Bliley To Kennard "Reverse Directive Restricting
Michael deHaven Newsom
mnewsom at LAW.HOWARD.EDU
Fri Jan 28 14:47:11 PST 2000
I appreciate that I may be beating a dead horse, but if one does not treat
coercion as a relevant basis for distinguishing between education and
religious exhortation etc., then what could serve as a proper basis for
maintaining the distinction that so upsets Congressman Bliley?
If not coercion, then what? Or maybe nothing at all, and thus the FCC cannot
make the distinction. Perhaps the relevant question is whether the FCC
should make such distinctions. I think that it should precisely because I
believe that religious speech can have coercive effect on some people. I
recognize that others disagree with me, but I would be curious to know
whether those who disagree with me on the coercion point agree with me that
the FCC should be able to make the distinctions that Bliley so dislikes.
Michael deHaven Newsom
School of Law
Harold M Hallikainen wrote:
> >From the House Commerce Committee at (watch for long URL wrap!)
> Washington (January 27) - Commerce Chairman Tom Bliley (R-VA)
> today demanded that FCC Chairman William Kennard and
> Commission withdraw its recent "guidance" restricting
> religious speech.
> Bliley added that if the Commission does not act
> immediately, he will be
> forced to formally introduce a House Resolution urging
> the FCC to
> reverse it's decision.
> "In handing down the Cornerstone decision the FCC is
> not just stifling
> religious expression but trampling on the First
> Amendment to the
> Constitution," Bliley said.
> "Chairman Kennard and the FCC must reverse this
> misguided action
> restricting religious speech immediately. If they don't
> do their job,
> Congress will do it for them."
> Chairman Bliley plans to introduce the attached House
> Monday, January 31, 2000.
> The attached PDF file of the proposed resolution reads...
> To urge the Federal Communications Commission to recon-sider
> and withdraw additional restrictions on the treat-ment
> of religious broadcasting.
> SECTION. 1. FINDINGS.
> The Congress finds the following:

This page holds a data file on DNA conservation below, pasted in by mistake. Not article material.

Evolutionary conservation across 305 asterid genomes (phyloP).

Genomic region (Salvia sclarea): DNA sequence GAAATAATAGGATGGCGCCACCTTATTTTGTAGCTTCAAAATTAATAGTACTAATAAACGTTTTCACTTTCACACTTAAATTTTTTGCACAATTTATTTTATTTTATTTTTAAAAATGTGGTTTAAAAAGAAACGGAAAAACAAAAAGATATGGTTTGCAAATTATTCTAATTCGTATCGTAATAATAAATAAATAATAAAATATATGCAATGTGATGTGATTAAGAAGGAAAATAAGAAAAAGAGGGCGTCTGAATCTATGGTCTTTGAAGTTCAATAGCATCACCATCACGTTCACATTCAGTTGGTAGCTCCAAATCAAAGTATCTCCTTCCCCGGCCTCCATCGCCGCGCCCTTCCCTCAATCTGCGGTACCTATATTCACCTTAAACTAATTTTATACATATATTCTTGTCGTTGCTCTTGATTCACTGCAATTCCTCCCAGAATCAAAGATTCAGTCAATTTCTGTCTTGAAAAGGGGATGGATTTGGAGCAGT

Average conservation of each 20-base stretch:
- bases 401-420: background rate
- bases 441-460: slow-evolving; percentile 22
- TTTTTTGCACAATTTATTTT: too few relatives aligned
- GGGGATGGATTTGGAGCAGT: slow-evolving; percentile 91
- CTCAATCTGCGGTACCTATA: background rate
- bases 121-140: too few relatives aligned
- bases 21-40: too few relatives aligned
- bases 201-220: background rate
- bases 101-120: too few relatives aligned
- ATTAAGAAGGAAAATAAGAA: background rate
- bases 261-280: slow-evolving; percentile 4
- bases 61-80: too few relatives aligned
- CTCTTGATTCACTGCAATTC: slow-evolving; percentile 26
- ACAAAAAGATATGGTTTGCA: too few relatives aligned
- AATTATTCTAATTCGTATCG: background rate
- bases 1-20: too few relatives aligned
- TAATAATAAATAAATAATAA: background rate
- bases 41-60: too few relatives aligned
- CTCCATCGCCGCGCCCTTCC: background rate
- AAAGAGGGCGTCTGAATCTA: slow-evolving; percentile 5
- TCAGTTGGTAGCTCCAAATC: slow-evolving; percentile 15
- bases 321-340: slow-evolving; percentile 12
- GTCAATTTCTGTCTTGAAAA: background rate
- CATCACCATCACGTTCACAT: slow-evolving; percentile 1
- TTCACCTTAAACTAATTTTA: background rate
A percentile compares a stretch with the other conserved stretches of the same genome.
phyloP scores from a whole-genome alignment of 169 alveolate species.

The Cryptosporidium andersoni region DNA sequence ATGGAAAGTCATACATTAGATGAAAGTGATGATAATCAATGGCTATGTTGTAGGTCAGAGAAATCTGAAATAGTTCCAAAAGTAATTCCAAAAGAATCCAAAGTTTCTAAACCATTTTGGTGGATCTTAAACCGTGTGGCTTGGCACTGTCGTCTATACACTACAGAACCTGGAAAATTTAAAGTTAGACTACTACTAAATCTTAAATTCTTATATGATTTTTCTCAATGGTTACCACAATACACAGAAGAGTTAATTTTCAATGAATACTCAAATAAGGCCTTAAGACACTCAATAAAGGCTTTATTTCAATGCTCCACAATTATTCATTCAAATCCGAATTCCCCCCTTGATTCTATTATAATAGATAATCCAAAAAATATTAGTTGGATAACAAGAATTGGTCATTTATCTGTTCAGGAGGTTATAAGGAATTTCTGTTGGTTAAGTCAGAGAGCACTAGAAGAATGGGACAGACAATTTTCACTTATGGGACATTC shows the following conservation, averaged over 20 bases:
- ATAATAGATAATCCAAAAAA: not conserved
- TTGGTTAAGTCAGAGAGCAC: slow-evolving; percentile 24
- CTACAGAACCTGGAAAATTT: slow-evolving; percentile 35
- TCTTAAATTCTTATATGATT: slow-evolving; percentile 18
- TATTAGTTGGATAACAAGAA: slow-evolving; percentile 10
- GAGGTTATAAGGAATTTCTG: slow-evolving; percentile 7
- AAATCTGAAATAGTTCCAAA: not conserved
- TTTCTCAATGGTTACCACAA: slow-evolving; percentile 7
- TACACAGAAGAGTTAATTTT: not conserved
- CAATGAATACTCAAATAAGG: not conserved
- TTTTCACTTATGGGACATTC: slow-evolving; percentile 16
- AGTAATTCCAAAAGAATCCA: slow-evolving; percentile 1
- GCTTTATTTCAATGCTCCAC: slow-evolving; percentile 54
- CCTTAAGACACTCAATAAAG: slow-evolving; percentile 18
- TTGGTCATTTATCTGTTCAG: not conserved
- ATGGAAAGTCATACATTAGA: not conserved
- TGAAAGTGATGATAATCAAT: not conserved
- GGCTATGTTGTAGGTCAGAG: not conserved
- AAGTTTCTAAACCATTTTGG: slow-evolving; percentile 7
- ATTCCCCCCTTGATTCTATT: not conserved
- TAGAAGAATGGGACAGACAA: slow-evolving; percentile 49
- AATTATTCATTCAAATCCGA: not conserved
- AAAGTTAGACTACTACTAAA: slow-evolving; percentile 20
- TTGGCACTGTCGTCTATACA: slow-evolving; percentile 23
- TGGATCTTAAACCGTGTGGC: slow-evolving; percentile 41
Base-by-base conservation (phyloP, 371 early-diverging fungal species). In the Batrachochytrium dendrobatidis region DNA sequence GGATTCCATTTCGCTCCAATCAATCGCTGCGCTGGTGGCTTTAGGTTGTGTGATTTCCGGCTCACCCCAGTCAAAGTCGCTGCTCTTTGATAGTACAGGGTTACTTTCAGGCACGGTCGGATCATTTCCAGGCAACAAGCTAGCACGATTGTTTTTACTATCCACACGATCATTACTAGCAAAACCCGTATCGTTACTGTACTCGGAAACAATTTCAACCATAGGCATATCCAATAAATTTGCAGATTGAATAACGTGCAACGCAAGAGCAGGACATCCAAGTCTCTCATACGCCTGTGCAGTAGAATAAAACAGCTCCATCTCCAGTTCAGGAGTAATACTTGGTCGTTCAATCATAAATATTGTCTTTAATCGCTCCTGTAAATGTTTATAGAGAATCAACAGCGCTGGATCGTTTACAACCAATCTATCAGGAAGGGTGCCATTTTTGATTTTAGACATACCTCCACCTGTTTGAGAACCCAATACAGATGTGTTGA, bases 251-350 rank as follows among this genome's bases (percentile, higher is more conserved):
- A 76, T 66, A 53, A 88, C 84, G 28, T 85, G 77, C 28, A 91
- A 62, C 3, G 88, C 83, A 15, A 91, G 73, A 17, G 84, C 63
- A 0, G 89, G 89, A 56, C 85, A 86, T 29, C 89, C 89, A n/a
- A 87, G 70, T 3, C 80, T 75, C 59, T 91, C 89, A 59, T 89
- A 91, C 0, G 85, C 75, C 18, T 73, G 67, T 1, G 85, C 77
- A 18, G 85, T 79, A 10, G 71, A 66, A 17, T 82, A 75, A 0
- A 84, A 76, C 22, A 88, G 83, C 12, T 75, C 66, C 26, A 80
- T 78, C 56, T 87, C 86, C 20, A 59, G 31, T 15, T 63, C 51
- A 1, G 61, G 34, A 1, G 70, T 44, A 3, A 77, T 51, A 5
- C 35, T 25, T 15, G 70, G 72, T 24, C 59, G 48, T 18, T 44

> (1) In the Federal Communications Commis-
> sions opinion and order in In Re Applications of
> WQED Pittsburgh and Cornerstone Television, Inc.
> (99-393, released December 29, 1999), the Commis-
> sion attempted to establish, in the form of addi-
> tional guidance rather than by revision of its regu-
> lations, additional service requirements on non-
> commercial educational television licensees.
> (2) These additional service requirements
> (A) quantify the obligation of noncommer-
> cial licensees to primarily serve the educational
> needs of the community by requiring that more
> than half of the hours of programming aired on
> a reserved noncommercial channel must pri-
> marily serve an educational, instructional, or
> cultural purpose in the stations community of
> license; and
> (B) exclude from credit for service pro-
> gramming that is devoted to religious exhor-
> tation, proselytizing, or statements of person-
> ally-held religious views and beliefs.
> (3) While the Constitution prohibits the Gov-
> ernment from taking actions that promote the estab-
> lishment of religion, the Constitution likewise pro-
> hibits actions that stifle religious expression.
> (4) By taking a precipitous action in this case
> to impose a substantial change in the rules gov-
> erning noncommercial broadcasting, the Commission
> has intruded the Government into a kind of content
> FCC Rules Online at http://hallikainen.com/FccRules
> Lighting control for theatre and television at http://www.dovesystems.com
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